Thursday, 16 May 2019

Knowing when to fold

I just heard Terry Wogan on Desert Island Discs Revisited using the expression (when talking about ending his career) "I'll fold up my tent".

I wrote about metaphors for arriving and leaving over 3 years ago (here) but I think it's due for a new outing. As so often in this context, I quote The Man:
Elcock explains: 
While VENĪRE remained everywhere the usual verb for 'to come', two new terms conveying a more visual image were  borrowed from maritime language. The older of these, which prevailed in Spain, was PLĬCARE, first used with reference to the folding of sails (cf Port. chegar, Sicilian chicari). In Rumanian a pleca means inversely 'to go, to depart'; this is because the metaphor there was military, and referred to the folding up of tents  (cf. Eng. 'to decamp').  AD-RIPARE, 'to  come to shore', was a somewhat later creation which found favour in Gaul (cf Prov. arribá [HD: Elcock does not mention plegar here, but he has already mentioned it in another context]. From Provence it spread to Catalonia, and during the Middle Ages was carried thence to Sardinia, as arribare.   
The Romance Language (I've given this source more than once, but make no apology for that: it's very good.)
So, whereas I had hitherto relied on the decamp example as a metaphor for leaving in English, I can now add to my body of examples (in that Terry Wogan quote) the explicit metaphor of folding a tent.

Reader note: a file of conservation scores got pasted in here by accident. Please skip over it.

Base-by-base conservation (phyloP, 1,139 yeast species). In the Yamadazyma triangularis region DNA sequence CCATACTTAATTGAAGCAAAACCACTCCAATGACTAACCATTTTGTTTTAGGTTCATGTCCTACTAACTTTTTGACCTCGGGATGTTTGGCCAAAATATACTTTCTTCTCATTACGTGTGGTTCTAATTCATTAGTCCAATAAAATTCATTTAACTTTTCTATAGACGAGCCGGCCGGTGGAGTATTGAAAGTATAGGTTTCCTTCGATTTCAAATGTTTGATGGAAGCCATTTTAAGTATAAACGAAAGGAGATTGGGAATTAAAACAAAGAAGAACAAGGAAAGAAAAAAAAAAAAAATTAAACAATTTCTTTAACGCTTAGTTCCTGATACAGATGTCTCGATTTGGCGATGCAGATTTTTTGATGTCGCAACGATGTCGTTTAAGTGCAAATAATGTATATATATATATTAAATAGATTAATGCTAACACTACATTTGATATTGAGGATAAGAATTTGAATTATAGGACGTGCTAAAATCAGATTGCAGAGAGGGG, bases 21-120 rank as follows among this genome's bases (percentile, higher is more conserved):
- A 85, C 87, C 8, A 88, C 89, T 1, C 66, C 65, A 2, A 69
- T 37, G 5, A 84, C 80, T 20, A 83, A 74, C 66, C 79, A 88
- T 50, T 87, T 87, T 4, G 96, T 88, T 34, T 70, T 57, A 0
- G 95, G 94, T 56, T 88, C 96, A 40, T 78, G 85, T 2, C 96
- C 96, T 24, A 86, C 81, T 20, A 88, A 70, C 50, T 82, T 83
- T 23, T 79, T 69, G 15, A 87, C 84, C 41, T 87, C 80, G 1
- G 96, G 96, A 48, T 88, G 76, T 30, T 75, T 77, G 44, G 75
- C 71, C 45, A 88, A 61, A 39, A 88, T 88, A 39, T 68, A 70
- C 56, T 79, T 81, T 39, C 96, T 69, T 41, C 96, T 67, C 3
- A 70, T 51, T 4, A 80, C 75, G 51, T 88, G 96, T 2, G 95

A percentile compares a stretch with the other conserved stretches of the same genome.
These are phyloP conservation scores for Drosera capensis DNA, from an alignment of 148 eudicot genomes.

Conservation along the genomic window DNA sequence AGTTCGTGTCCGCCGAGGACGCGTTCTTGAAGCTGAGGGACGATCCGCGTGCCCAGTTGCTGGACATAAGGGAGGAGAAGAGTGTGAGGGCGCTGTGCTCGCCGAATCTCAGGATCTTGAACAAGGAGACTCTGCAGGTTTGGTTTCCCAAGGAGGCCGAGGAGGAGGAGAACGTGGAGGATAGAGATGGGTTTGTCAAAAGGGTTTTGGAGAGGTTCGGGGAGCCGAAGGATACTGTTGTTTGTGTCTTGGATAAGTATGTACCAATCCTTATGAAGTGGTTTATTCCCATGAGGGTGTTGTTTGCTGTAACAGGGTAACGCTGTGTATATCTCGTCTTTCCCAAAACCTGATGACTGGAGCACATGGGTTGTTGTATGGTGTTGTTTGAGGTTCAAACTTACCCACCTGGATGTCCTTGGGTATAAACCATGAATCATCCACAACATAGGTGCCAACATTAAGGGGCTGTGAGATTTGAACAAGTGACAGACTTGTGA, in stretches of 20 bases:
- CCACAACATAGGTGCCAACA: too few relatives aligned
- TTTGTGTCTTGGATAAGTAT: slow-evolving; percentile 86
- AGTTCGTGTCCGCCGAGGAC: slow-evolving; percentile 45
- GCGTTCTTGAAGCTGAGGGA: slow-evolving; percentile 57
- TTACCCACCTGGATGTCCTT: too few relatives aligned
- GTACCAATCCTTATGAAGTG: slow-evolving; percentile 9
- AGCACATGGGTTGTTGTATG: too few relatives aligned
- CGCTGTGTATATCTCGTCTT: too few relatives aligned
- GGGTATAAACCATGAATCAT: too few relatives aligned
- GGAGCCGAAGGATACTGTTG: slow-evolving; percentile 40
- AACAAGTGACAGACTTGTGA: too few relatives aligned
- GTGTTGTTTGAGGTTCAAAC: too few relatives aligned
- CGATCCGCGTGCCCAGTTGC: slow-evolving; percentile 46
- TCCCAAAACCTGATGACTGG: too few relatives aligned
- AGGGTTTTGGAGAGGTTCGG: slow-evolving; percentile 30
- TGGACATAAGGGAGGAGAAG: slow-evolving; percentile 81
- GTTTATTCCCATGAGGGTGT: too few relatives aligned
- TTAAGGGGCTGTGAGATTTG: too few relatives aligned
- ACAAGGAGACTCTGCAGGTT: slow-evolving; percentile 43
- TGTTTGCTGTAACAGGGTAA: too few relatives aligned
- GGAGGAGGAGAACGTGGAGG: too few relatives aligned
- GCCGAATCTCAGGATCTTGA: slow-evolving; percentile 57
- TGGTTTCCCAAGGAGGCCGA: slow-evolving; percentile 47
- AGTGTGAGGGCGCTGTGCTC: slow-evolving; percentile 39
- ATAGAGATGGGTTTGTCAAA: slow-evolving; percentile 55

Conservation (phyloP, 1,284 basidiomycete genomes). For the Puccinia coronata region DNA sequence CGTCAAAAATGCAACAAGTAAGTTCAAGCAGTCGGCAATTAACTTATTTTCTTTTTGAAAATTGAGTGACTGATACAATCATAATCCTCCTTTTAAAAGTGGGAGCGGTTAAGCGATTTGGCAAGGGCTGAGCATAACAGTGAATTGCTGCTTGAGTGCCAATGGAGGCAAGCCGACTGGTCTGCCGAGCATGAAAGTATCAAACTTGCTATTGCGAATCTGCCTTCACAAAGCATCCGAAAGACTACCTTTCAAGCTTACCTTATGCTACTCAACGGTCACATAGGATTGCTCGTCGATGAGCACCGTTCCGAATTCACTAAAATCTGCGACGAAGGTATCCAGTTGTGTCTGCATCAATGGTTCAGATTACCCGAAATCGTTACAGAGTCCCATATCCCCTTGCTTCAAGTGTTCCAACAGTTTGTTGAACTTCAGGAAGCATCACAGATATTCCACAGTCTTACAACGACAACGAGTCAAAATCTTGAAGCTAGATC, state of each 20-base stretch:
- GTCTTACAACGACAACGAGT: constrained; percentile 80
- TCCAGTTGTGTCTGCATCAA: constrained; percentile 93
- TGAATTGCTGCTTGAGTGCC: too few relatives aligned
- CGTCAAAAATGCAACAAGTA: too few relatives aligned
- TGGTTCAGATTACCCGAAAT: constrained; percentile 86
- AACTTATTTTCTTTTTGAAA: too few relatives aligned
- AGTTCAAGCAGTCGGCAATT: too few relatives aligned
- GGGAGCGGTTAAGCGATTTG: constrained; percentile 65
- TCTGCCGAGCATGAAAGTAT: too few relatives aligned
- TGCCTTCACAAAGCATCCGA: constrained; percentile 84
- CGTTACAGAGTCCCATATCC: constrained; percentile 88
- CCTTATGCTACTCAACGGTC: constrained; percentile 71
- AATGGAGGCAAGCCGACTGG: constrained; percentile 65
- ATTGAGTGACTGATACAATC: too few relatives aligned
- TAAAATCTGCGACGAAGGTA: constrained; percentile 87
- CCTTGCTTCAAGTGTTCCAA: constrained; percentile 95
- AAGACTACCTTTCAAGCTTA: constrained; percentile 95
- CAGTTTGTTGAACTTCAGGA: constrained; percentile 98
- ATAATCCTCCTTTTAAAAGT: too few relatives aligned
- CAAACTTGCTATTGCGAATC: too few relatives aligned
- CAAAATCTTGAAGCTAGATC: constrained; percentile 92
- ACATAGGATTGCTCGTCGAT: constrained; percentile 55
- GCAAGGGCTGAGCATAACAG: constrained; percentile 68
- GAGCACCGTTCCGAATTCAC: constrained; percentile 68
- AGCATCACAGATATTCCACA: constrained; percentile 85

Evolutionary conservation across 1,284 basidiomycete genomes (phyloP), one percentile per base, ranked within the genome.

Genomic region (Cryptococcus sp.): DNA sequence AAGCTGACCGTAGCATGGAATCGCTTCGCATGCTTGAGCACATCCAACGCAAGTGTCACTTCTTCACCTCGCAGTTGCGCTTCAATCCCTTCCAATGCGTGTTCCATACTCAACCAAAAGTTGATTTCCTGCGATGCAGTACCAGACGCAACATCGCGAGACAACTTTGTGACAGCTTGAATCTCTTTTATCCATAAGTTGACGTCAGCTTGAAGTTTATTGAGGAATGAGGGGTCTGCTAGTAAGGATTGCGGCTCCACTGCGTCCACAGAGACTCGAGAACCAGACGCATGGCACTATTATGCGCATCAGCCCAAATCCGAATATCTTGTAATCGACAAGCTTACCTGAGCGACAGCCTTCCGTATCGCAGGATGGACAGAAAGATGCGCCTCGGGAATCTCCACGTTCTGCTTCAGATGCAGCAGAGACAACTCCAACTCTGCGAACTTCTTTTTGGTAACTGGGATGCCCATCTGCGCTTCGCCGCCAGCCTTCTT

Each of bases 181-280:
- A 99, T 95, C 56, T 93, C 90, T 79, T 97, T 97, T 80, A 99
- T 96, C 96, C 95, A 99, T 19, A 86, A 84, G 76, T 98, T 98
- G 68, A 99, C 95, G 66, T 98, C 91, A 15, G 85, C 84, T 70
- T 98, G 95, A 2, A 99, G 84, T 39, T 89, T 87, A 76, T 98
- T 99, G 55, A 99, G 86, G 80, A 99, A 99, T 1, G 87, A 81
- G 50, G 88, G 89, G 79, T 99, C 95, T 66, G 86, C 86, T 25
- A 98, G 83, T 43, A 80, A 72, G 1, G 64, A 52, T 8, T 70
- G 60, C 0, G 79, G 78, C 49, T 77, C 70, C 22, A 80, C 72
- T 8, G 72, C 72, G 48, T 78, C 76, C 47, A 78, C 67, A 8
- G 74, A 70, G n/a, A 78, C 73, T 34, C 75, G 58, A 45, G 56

As it happens, as that edition of Desert Island Discs dates from before the beginning of the Harmless Drudgery blog, in fact the example was already there, waiting for me to hear the repeat. But anyway...
But, I was thinking of the spoken language. As I said in that earlier post
Catalan often straddles the French/Spanish camps, so I expected a pair like the Provençal ones. But Cat. plegar has a different metaphorical use: stop work, knock off  – reminiscent of primary school teachers' instructions: When you've finished, FOLD your arms on the desk in front of you.
And the arm-folding image as a sign of work done is unequivocal ...
(not the most apt of words in this context, considering the last two syllables...
Hmm. There's something to be said on each side of that argument. If all the arguments were on the same side, it'd be univocal. 
[The metaphor that evokes univocality is "singing from the same hymn-sheet" {unless harmony's involved, of course, but this is getting silly {Getting?}}]
... but you know what I mean – clearly meaningful)
...  in an English context (and I imagine in many others).
And apropos of nothing (I just happened to see it in a fruitless quest for information just now)...

The dates of these restrictions 
may be subject to change.

No, no  no.  They ARE subject to change. What they MAY be is changed, in which case they would be subjected to change.

I do wish people wouldn't toss the subjunctive around willy-nilly with some vague it's-not-my-fault-guv "meaning".  But I must take a deep breath and ignore it. There are worse things, I know...
Anyway, I think it's time I folded my arms.


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